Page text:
'Property?' she said blankly. 'What property?'
'The Chateau de Chalvy in Provence,' he said.
Sienna's heart did a double shuffle. 'There must be some mistake,' she said. 'That was Evaline Ferrante's family home. Surely it should go to Andreas or Miette?'
'Signor Ferrante insisted it be left to you,' he said. 'There are, however, some conditions attached.'
Sienna narrowed her eyes. 'Conditions?'
Lorenzo Di Salle gave her a serpentine smile. 'The reading of the will is in the library at the Ferrante villa at three p.m. tomorrow. I look forward to seeing you there.'
Andreas prowled the length and breadth of the library feeling like a lion in a cat carrier. He hadn't been to his family home in years, not since the night Sienna had been found all but naked in his bedroom at the age of seventeen. The little she-devil had lied her way out of it, making him out to be some sort of lecher while she had maintained the act of innocent victim, a role she played all too well. Why else had his father included her in his will? She wasn't a blood relative. She was the housekeeper's daughter. She was nothing but a little gold-digging slut who had already married once for money. She had obviously inveigled her way into his ailing father's affections to get her greedy little hands on what she could, now that her elderly husband had died, leaving her practically penniless. His mother's estate in Provence was the one thing Andreas would do anything to keep out of Sienna's possession. And he meant anything.
The door opened and Sienna Baker came breezing in as if she owned the place. At least today she had dressed a little more appropriately, but not by much. Her short denim skirt showed off the long slim length of her coltish sun-kissed legs and her white blouse was tied at her impossibly slender waist, showing a glimpse of the toned flesh of her abdomen. She didn't have a scrap of make-up on her face and her silver-blonde hair was loose around her shoulders, but even so she looked as if she had just stepped off a photo shoot.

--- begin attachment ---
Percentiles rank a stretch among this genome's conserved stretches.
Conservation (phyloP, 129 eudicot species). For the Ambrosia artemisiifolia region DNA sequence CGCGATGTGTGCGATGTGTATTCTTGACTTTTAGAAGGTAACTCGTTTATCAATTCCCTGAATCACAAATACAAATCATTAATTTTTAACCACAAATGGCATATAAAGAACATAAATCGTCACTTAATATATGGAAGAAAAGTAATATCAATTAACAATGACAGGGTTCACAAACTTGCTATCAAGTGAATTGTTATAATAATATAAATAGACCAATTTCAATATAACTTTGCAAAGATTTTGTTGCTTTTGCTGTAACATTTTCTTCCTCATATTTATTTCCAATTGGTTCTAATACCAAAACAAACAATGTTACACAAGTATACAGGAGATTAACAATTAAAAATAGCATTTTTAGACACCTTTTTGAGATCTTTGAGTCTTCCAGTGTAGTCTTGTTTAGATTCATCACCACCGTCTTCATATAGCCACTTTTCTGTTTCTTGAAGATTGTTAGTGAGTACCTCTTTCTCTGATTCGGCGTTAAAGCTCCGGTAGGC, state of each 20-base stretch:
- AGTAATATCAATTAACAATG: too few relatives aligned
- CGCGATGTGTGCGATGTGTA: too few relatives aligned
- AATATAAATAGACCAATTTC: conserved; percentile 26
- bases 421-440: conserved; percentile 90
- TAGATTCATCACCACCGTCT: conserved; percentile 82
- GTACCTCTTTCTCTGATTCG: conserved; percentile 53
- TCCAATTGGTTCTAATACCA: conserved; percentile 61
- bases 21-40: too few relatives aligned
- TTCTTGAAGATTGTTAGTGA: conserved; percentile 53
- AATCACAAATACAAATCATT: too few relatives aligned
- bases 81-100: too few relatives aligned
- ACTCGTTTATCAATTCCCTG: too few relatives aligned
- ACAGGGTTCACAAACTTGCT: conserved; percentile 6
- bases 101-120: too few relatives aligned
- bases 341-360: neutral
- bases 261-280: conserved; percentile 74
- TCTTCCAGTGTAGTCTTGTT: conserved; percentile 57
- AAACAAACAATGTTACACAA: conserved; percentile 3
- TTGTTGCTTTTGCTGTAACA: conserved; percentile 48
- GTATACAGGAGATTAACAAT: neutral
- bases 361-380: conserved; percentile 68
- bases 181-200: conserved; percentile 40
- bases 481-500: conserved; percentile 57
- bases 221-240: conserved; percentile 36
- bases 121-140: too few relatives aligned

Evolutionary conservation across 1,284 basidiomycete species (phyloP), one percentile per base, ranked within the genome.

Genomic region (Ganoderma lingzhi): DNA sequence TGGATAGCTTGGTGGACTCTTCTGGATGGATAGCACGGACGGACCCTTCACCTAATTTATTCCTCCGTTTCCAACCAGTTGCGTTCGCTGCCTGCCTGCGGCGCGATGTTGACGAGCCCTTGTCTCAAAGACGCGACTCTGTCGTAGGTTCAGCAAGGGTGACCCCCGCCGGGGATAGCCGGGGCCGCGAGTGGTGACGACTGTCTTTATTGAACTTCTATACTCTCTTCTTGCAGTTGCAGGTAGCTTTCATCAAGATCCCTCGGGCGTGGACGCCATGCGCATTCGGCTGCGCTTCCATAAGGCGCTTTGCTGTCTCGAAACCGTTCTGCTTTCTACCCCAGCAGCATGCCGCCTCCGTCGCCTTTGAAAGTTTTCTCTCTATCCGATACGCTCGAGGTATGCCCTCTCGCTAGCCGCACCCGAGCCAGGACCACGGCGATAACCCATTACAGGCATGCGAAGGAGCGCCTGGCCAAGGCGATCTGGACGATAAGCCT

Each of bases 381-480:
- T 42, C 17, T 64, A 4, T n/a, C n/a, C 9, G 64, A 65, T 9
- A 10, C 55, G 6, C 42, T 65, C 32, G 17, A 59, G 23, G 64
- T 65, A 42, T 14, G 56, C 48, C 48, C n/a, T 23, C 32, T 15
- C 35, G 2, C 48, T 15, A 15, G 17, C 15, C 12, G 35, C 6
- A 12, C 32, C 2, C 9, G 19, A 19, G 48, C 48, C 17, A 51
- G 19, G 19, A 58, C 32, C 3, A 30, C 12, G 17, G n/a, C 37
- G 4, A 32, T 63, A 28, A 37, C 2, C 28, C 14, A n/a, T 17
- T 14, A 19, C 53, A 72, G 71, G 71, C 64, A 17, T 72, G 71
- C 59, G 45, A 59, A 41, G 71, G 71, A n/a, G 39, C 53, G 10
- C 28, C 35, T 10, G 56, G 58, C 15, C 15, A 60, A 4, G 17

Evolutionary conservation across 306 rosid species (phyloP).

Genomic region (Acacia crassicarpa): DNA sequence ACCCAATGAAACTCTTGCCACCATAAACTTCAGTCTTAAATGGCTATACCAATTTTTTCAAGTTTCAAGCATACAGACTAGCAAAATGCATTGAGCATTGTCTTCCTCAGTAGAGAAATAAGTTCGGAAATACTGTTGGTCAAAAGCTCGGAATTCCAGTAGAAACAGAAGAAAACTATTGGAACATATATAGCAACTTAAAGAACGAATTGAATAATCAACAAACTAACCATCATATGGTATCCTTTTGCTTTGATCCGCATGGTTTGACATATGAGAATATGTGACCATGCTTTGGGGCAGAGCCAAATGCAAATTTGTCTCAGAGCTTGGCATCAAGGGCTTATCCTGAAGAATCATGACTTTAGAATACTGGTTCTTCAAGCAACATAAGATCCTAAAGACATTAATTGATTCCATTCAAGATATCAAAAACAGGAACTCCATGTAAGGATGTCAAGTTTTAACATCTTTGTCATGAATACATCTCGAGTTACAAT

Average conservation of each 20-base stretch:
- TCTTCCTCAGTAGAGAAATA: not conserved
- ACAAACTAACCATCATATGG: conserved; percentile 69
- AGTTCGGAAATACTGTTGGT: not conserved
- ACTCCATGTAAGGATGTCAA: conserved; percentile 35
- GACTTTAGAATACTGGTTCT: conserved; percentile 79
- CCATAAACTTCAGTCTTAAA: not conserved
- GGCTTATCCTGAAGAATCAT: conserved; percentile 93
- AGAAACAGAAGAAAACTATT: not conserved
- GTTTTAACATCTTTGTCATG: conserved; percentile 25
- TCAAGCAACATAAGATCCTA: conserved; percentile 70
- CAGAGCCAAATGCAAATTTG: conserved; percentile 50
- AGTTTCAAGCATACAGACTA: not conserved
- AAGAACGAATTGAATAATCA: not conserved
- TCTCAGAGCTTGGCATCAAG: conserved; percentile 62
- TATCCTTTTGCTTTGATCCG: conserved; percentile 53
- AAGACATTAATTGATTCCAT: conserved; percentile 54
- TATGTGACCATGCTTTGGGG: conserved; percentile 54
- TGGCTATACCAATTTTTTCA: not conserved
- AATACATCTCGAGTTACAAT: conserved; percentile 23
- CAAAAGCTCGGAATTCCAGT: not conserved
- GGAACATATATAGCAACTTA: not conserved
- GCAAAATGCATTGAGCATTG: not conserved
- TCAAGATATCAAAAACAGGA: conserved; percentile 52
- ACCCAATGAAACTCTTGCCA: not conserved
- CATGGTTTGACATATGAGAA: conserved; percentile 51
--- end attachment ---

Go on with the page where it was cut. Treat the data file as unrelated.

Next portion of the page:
The whole room seemed to suck in a breath and hold it. Andreas had seen it happen so many times. Her totally natural beauty was like a punch to the solar plexus. He had worked hard over the years to disguise his reaction, but even now he could feel the effect she had on him. He had felt it yesterday in the church. He had known the very minute she had arrived.
He had sensed it.
He glanced at his watch before throwing her a contemptuous glare. 'You're late.'
She gave him a pert look as she flipped her hair over one shoulder. 'It's two minutes past three, Rich Boy,' she said. 'Don't be so anal.'
The lawyer rustled his papers on the desk. 'Could we get started?' he asked. 'There's a lot to go through. Let's start with Miette
Andreas remained standing as the will was read out. He was glad his younger sister was well provided for, not that she needed it as she and her husband had a very successful investment business based in London, but it was a relief to know she hadn't been elbowed out by that brazen little blow-in. Miette had inherited the family villa in Rome and assets worth millions set in trust for her two young children. It was a satisfying result given that Miettelike Andreashadn't been all that close to their father over the last years of his life.
'And now we come to Andreas and Sienna,' Lorenzo Di Salle said. 'I think we should conduct this part of the reading in private. Just the two of you, if the others don't mind.'
Andreas felt his spine tighten. He didn't want his name bracketed with that little wildcat. It made him feel edgy. It had always made him feel that way. She was a tearaway who rocked his world in ways he didn't want.
Had never wanted.
He had stayed away from the family home because of her. For years he hadn't stepped over the threshold, not even to spend those few precious weeks with his mother before she died. Sienna's outrageous deceit had destroyed any chance of a working relationship with his father for the last eight years. Andreas blamed her for it all. She was a sly little vixen intent on her own gain.
He hated her with a vengeance.